Apr 19, 2024 - Technology

Exclusive: Google finds AI agents pose fresh ethical challenges

Illustration of multiple name tags that all say "Hello my name is AI."

Illustration: Allie Carl/Axios

Giving more autonomy to AI-powered assistants offers tantalizing benefits — along with fresh ethical dilemmas we're only beginning to explore, Google DeepMind researchers say in a new paper, shared first with Axios.

Why it matters: Advanced AI agents that act as assistants, advisers and companions could be the next iteration of AI that people encounter on a daily basis.

  • The tools currently being built — but generally not yet deployed — could book flights, manage calendars, provide information and perform other tasks.
  • These advanced AI agents may ultimately interact with each other, too.
  • They could "radically alter the nature of work, education and creative pursuits as well as how we communicate, coordinate and negotiate with one another, ultimately influencing who we want to be and to become," DeepMind researchers write in their paper.

How it works: The researchers define AI assistants as "artificial agents with natural language interfaces, whose function is to plan and execute sequences of actions on behalf of a user — across one or more domains — in line with the user's expectations."

  • Working on someone's behalf requires representing their values and interests, as well as adhering to broader societal norms and standards, the authors write.

Autonomous action also comes with more risk of accidents or spreading misinformation, and the DeepMind team argues these agents require limits.

  • As AI agents become more human-like and personalized, they become more helpful, but they also make people "vulnerable to inappropriate influence," the authors write. That introduces new issues around trust, privacy and anthropomorphizing AI.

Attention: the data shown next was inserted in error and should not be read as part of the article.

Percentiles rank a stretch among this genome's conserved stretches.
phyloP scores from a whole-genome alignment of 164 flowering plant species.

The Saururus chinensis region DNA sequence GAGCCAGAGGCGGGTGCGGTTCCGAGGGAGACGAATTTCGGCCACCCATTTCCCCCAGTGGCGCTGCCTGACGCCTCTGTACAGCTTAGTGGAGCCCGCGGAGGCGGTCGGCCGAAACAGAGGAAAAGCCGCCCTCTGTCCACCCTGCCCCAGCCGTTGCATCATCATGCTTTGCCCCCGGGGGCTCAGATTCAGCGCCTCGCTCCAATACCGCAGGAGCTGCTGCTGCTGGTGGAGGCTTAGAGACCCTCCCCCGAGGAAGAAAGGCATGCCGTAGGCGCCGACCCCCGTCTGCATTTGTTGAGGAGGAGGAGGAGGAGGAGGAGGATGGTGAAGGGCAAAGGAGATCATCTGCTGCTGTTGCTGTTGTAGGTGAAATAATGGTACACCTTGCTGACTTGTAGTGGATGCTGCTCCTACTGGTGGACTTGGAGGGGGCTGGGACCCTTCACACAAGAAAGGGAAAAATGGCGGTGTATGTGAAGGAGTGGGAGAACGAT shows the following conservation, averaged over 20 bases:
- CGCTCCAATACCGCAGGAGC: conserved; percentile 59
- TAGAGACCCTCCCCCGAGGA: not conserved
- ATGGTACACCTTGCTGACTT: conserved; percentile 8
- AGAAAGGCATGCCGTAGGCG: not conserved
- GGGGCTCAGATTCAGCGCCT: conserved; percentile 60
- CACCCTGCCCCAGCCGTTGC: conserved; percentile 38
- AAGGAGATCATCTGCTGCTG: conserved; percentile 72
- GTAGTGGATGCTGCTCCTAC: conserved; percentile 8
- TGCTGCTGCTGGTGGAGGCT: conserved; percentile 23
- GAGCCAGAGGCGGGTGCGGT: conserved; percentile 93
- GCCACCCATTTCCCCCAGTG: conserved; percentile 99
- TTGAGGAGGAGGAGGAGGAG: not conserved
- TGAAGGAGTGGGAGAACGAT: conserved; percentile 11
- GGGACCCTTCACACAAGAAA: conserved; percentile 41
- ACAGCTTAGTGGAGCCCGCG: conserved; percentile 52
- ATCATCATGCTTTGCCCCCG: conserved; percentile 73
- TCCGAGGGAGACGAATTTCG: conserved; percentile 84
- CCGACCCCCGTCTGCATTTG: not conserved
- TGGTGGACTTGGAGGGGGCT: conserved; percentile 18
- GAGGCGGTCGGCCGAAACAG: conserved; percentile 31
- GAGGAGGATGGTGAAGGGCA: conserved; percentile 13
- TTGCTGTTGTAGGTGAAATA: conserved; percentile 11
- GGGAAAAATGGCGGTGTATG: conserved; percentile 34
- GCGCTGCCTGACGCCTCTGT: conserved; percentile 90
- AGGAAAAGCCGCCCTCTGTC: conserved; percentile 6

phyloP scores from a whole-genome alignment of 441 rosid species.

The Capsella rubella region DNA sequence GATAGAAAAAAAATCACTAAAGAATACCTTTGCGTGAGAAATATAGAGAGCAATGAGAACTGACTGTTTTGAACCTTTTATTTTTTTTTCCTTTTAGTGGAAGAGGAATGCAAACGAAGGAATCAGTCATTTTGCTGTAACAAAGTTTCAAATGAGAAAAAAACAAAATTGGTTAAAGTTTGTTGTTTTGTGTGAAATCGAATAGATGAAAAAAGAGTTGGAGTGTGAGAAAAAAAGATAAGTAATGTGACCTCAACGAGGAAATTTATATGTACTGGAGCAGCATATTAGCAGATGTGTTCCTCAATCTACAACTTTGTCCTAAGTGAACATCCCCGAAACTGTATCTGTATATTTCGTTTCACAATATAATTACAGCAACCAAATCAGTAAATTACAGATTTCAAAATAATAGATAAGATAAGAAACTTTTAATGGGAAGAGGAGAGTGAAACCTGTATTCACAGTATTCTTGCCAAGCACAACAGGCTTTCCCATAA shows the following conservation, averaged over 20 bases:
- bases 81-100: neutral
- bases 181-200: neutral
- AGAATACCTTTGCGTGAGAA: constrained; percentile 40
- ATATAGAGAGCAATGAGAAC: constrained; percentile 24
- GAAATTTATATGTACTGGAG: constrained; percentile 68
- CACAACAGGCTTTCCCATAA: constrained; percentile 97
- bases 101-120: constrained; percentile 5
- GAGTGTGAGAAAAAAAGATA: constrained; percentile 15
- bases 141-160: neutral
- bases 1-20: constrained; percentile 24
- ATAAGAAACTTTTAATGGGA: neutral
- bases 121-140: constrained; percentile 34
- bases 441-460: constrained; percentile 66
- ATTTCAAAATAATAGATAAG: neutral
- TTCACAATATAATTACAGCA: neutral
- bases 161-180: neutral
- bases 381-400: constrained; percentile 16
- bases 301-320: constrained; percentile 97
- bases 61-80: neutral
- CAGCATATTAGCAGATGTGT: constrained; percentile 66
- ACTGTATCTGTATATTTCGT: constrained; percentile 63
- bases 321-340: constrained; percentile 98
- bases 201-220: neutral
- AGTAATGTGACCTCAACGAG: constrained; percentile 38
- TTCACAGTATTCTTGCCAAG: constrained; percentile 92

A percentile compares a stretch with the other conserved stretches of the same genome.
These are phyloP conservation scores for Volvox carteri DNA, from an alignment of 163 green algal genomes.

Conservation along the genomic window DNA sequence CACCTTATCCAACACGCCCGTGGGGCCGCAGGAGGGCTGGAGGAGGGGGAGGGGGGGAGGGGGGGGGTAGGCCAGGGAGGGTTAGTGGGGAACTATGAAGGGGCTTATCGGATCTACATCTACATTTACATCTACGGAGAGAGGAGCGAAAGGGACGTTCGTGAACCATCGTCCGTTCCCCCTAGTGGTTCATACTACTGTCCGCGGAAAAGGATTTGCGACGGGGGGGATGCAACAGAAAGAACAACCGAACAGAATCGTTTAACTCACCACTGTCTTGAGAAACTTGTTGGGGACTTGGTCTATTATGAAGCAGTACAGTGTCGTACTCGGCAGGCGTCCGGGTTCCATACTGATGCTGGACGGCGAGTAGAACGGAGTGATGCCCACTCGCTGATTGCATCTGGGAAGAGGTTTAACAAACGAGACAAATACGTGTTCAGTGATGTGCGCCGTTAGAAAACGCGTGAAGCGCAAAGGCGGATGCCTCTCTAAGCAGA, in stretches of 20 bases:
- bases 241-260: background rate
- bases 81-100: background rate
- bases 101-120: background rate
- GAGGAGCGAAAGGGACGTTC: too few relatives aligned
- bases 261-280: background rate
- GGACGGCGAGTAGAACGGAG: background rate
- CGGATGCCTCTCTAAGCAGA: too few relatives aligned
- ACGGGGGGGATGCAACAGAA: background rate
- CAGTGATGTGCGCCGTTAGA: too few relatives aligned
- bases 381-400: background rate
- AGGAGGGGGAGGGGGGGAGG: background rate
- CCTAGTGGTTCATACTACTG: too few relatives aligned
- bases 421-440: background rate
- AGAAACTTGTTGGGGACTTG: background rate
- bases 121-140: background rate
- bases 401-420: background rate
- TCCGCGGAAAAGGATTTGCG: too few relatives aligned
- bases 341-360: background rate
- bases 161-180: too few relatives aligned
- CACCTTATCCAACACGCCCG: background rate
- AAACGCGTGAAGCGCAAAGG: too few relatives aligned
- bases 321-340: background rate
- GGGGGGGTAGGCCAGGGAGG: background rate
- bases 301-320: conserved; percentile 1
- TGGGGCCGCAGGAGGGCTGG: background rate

Zoom in: Advice-giving AI agents would require a lot of knowledge about someone to dish out what is deemed to be good advice.

  • One pitfall is that an agent could give someone advice they like rather than advice that's good, says Iason Gabriel, a research scientist in the ethics research team at DeepMind and co-author of the paper.
  • "That leads to the much deeper question, which is, 'How do you know what is good for a person?'" he says.

Between the lines: Technologists talk a lot about the importance of alignment, or how well an AI's goals and behavior match the preferences of the people who use it.

  • The DeepMind researchers propose an updated, four-way concept of alignment for AI agents that considers the AI assistant itself, the user, the developer and society.
  • An AI assistant is misaligned when it disproportionately favors one of these participants over another.
  • For example, an AI could be misaligned if it pursues its own goals at the expense of the user or society — or if it's designed to disproportionately benefit the company that makes it.

The intrigue: If AI agents are widely used, they are going to encounter one another, raising questions about how they can cooperate and coordinate — as well as what happens when they conflict.

  • "If they just pursue their users' interests in a competitive or chaotic manner, clearly that could lead to coordination failures," Gabriel says.
  • On the plus side, the researchers say AI assistants could help make it easier to access public services or increase productivity.
  • But they could also deepen inequalities and determine "which people are able to do what, at what time and in what order."

The bottom line: "This is a research frontier and a kind of moral horizon that we need to investigate," Gabriel says.

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